More than half a million people fleeing violence and human rights abuses, mostly from South Sudan, Burundi and the Democratic Republic of Congo, have now found protection and safety in Uganda.
By early December, Uganda had become home to almost 511,000 refugees and asylum-seekers, the highest number ever in the country’s history. More than 100,000 have so far arrived in 2015, making Uganda the third-largest refugee-hosting country in Africa, after Ethiopia (736,000) and Kenya (594,000).
Uganda is widely recognized as having progressive and forward-thinking refugee and asylum policies. Upon receiving refugee status, refugees are provided with small areas of land in villages integrated within the local host community; a pioneering approach that enhances social cohesion and allows both refugees and host communities to live together peacefully.
Refugees have access to the same services as Ugandan nationals, have the right to work and to establish their own businesses. They enjoy freedom of movement and are given land for agricultural use, reducing dependency on humanitarian aid.
The government has also included refugee management and protection within its own domestic planning in the National Development Plan (NDP II), through the [refugee] Settlement Transformative Agenda. This approach means Uganda has created a fertile environment for including long-term development planning into the humanitarian response for refugees and their host communities.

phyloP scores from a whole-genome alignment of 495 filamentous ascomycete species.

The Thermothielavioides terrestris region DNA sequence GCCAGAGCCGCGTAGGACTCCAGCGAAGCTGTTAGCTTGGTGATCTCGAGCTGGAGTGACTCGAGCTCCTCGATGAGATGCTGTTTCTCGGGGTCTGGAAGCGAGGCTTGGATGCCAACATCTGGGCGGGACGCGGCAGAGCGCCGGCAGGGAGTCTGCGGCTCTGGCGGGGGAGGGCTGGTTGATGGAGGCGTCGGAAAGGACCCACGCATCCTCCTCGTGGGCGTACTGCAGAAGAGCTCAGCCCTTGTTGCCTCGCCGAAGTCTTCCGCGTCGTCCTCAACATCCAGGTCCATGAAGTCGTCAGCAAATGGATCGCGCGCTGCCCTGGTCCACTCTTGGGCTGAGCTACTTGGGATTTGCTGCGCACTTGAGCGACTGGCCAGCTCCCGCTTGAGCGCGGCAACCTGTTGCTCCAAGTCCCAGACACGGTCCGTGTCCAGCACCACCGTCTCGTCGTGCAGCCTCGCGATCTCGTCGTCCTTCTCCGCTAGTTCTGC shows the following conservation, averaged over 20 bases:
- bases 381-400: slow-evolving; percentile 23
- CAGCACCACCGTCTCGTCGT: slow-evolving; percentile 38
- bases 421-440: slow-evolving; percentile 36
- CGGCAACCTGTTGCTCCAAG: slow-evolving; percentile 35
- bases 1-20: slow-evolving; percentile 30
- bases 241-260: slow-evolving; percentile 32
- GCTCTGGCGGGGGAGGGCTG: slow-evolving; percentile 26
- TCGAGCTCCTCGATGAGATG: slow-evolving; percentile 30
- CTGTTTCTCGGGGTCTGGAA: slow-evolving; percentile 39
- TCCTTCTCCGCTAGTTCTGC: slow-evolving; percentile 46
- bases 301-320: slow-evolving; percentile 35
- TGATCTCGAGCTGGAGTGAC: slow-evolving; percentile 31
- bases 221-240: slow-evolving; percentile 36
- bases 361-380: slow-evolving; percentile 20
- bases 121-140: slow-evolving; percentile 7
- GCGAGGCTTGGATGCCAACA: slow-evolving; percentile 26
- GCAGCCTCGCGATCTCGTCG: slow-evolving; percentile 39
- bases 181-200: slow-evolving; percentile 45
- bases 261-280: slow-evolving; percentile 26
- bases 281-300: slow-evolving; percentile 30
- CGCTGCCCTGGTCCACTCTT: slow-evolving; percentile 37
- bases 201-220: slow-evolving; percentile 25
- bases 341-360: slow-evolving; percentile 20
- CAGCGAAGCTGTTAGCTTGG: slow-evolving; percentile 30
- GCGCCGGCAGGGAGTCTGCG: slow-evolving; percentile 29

More than 17,000 Burundians refugees have arrived in Uganda this year, among them Larson, aged 29. He recently set up a pharmacy at the Nakivale refugee settlement and is currently trying to rebuild a life for his wife and two children.
“People always used to say that Uganda takes good care of its refugees,” said Larson. “It’s true. I like it here. It is peaceful. Maybe with time I could one day go back to Burundi but for now I’m focused on rebuilding things here.”
UNHCR Representative to Uganda Neimah Warsame praised Uganda for its ‘outstanding generosity and hospitality’ shown towards refugees and asylum-seekers, and called on all partners involved in the refugee response to work together to develop an innovative approach to refugee protection that goes beyond emergency assistance towards providing long-term development.